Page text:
Levi Ben Gershom[25]

"It follows necessarily from this verse (Deut. 34:10) that no prophet whose office was restricted to Israel alone could ever arise again like Moses; but it is still quite possible that a prophet like Moses might arise among the Gentile nations. In fact the Messiah is such a prophet, as it is stated in the Midrash on the verse 'Behold my servant shall prosper,' etc., that he will be 'greater than Moses', which is explained to mean that his miracles will be greater than Moses'; Moses, by the miracles which he wrought, drew but a single nation to the worship of God, but the Messiah will draw all nations to the worship of God as it is written (Zeph. 3:9), 'Then will I turn to the people a pure language, that they may call on the name of the Lord,' etc. And this will be effected by means of a marvelous sign, to be seen by all the nations even to the ends of the earth, viz. the resurrection of the dead."

According to this Rabbi, one of the signs of the Messiah is that he will resurrect the dead, something the New Testament says Jesus did many times!

Rabbi Liwa of Prague[26]

"The Messiah, who is the perfection of the world, will be 'high and lofty and exalted'; now, inasmuch as he is the perfection, he is also the consummation, and the consummation is above all things, for all tends thereto: and this is why it is said of this Messiah that he will be 'high and exalted and lofty.' "

Pesiqta Rabbati[27]

"[When he created the Messiah] the Holy One, blessed be He, began to tell him the conditions [of his future mission], and said to him: 'Those who are hidden with you [your generation], their sins will in the future force you into an iron yoke, and they will render you like unto this calf whose eyes have grown dim, and they will choke your spirit with the yoke, and because of their sins your tongue will cleave to the roof of your mouth.[28] Do you accept this?' He said before Him: 'Master of the Worlds! With gladness in my soul and joy in my heart I accept it, so that not a single one of Israel should perish; and not only those who would be alive should be saved in many days, but even the dead who have died from the days of Adam the first man until now... This is what I want, this is what I accept!' "

Pesiqta Rabbati (Ch. 36)

"The Fathers of the world [Abraham, Isaac, and Jacob] will in the future rise up in the month of Nisan and will speak to him; 'Ephraim, our true Messiah' Even though we are your fathers, you are greater than we, for you suffered because of the sins of our children, and cruel punishments have come upon you the like of which have not come upon the early and later generations, and you were put into contempt by the nations of the world because of Israel, and you sat in darkness and blackness and your eyes saw no light, and your skin cleft to your bones, and your body dried up like a potsherd.[29] All this because of the sins of the children. Do you want that our children should enjoy the happiness that the Holy One, blessed be He, allotted to Israel, or perhaps, because of the great sufferings that have come upon you on their account, and because they imprisoned you in the jail house, your mind is not reconciled with them?"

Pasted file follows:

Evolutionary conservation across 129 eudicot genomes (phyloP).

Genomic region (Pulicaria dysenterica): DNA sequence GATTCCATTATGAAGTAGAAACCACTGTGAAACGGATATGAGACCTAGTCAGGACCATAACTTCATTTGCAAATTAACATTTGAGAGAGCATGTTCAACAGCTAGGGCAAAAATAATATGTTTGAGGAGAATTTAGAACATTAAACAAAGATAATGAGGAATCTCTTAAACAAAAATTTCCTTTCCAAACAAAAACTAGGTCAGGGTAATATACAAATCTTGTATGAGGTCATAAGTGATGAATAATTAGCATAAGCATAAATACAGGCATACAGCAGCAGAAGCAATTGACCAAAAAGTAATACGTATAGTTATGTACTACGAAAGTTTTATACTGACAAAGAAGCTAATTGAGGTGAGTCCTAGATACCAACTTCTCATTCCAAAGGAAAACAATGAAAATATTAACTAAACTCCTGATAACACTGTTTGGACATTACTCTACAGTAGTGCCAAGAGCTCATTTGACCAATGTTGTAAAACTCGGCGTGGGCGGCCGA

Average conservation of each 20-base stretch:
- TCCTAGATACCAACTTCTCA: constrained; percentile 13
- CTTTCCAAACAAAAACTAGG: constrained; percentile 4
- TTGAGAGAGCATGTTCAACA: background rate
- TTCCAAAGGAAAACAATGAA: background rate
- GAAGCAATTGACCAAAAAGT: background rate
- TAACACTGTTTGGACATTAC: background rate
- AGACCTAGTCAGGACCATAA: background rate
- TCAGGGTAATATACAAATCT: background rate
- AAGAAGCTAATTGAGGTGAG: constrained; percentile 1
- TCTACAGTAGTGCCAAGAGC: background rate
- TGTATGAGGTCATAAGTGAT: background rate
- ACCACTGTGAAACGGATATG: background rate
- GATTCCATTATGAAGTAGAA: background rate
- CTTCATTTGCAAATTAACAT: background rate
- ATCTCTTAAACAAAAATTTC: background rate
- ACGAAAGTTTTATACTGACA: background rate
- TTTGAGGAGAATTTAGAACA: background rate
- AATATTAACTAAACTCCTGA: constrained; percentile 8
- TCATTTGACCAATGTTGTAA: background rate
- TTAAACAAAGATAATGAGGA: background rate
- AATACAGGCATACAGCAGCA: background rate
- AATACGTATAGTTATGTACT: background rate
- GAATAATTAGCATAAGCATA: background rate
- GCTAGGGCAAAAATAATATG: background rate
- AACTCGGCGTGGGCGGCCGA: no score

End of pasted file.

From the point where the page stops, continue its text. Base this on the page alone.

Midrash Konen BHM 2:29-30[30]

"The fifth house [in the heavenly Paradise] is built of onyx and jasper stones, and silver and gold, and good pure gold. And around it are rivers of balsam, and before its door flows the river Gihon. And [it has] a canopy of all trees of incense and good scent. And in it beds of gold and silver, and embroidered garments. And there sit Messiah Ben David and Elijah and Messiah Ben Ephraim. And there is a canopy of incense trees as in the Sanctuary which Moses made in the desert. All the vessels and pillars are of silver, its covering is gold, its seat is purple. And in it is Messiah Ben David who loves Jerusalem. Elijah of blessed memory takes hold of his head, places it in his lap and holds it, and says to him: 'Endure the sufferings and sentence of your Master who makes you suffer because of the sin of Israel.' And thus it is written: 'He was wounded because of our transgressions, he was crushed because of our iniquities' (Isaiah 53:5) until the time when the end comes."

Machzor for Rosh Hashanah and Yom Kippur[31]

"`Our righteous anointed [Messiah] departed from us: horror hath seized us, and we have none to justify us. He hath borne the yoke of our iniquities, and our transgression. He beareth our sins on his shoulders that he may find pardon for our iniquities. We shall be healed by his wound, at the time the Eternal will create him as a new creature."

Rabbi Abraham Farrissol[32]

Regarding Isaiah 53 he states, "In as much as in this Parashah there seems to be considerable resemblances and allusions to the work of the Christian Messiah, and the events which are asserted to have to have happened to him-How, e.g. He came and bare the iniquity of the Church-so that no other prophecy is to be found, the gist and subject of which can be so immediately applied to him, it is essential that we should discuss and explain it with care..."

By now there should be little doubt as to the identity of the suffering servant in Isaiah 53. His future glory, his rejection, suffering and his sacrificial substitutionary death as an atonement for the sins of all mankind (all we like sheep) were foreseen, piece by piece, like a puzzle by these Jewish scholars.

As C.S. Lewis said, "You must make your choice."

Who do you say Jesus was? Your answer, according to Jesus himself, will have a profound effect upon your eternal destiny.

Notes

[1] Portions in bold are actual paraphrases or quotes from Isaiah 52:13-53:12.

[2] The Targum of Yonathan Ben 'Uzziel, Paris and Oxford Editions. See The Fifty Third Chapter of Isaiah According to Jewish Interpreters, preface pg. iv, S.R. Driver, A.D. Neubauer, KTAV Publishing House, Inc., New York, 1969

[3] ibid, preface pg. iv.

[4] Introduction to Jewish Literature, Etheridge, pg 409. For a detailed discussion of this reference see The Fifty Third Chapter of Isaiah According to Jewish Interpreters, preface, pg. iv, S.R. Driver, A.D. Neubauer, KTAV Publishing House, Ince., New York, 1969

[5] ibid pg. 409.

[6] Etheridge, pg. 409.